There is quite a stir in the air these days about the Paris Memorandum of Understanding and vessels being detained in the Mediterranean. There are Flag State circulars, various management company memos, e-mails and media articles all warning of charter disruptions, cancellations and all kinds of disasters to come.
Let’s have a look at the who, what, where and why of the Paris MoU and how this may impact yachts in the Mediterranean this summer.
The Paris MoU is an agreement among 27 countries to share the responsibilities of inspecting ships entering their region for compliance with International Maritime Organization (IMO) regulations. It went into effect Jan. 1.
The aim of the MoU is to share the inspection workload and to create an electronic database of all ships entering the region, which is shared and monitored by all member states. The program and database is known as THETIS, The Hybrid European Targeting and Inspection System. The Paris MoU applies to everyone, commercial or private, regardless of tonnage. Everyone has always been subject to inspection by the mere fact of having entered the waters of another country.
With the Paris MoU, however, all vessels entering the region are targeted to be inspected in order create a history in the database. Once a vessel is in the system, depending on the outcome of the initial inspection and the flag it flies, the vessel may not be subject to inspection again for up to 36 months.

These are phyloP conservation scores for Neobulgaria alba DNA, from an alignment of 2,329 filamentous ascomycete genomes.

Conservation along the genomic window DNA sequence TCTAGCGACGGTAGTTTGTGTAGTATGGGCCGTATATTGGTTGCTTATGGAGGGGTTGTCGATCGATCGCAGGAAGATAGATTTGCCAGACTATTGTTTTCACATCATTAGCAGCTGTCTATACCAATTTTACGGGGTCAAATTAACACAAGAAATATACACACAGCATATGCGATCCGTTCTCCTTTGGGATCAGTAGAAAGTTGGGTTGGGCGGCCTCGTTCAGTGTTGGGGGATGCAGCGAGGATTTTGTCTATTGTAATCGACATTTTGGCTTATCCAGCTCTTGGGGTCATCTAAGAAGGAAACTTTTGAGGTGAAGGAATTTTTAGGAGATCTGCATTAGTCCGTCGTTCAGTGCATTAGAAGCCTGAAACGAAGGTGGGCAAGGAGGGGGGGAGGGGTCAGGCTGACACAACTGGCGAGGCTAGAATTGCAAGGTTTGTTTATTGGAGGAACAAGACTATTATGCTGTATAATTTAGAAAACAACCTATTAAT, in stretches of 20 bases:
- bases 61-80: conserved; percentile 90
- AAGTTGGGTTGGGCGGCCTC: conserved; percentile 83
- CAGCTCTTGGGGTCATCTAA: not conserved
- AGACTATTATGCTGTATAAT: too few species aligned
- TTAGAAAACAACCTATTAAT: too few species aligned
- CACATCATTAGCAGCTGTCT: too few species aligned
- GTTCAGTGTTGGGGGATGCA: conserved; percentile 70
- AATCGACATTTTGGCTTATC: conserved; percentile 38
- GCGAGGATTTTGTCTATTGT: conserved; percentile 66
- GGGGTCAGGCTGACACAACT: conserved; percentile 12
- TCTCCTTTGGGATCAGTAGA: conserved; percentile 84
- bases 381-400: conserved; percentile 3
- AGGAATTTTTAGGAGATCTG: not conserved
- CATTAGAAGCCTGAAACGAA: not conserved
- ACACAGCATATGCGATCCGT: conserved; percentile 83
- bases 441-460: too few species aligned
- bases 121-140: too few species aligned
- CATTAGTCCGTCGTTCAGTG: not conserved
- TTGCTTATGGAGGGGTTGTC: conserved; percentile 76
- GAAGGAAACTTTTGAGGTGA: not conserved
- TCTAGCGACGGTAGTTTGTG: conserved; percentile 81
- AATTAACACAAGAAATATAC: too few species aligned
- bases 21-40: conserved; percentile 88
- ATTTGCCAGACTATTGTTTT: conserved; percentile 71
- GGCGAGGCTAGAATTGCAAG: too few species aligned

Per the regulation, no vessel is subject to re-inspection sooner than six months. Yachts have traditionally enjoyed a low profile with PSC authorities around the world and have generally been considered a low priority for inspection. However, under THETIS, any vessel that does not have an inspection history in the region is automatically assigned as 'Priority 1: (Unknown Ship)' requiring a 'More Detailed Inspection' at the earliest opportunity.
Yachts travelling to the Med this summer who have never been inspected are very likely going to be inspected by the PSC of one of the signing countries when it enters port.
The authorities are required to do so within 15 days of a vessel’s entry; though they are permitted to not inspect 5 percent of visiting vessels.
A skipper who has all paperwork in order should have nothing to worry about, but yachts are NOT exempt. Image courtesy of The Triton - .. .
If a vessel is noncompliant with any aspect of the codes applicable to them during the inspection, two things can happen. First, the vessel may receive deficiencies much as it would on a standard Flag State survey, or the vessel may be detained.
Both of these outcomes are unfavorable as there now becomes a permanent public record of the vessel’s deficiencies, which can affect the extent and frequency of future inspections.
A captain who stays on top his vessel’s documents, inspections, logbooks and maintenance has little to worry about.
Those who are unfamiliar with their safety management system or are behind on drills, logbook entries, maintenance or paperwork could have an unfavorable outcome come inspection day.
For more information, the Paris MoU has created a Web site with details about the program at www.parismou.org
Sail-World Cruising thanks The Triton?nid=82100
, where this article was first printed.
The author, Stuart Biesel, is managing director of MTSI, Megayacht Technical Services International, a regulatory consultancy and ISM/ISPS management company based in Ft. Lauderdale, Florida, USA.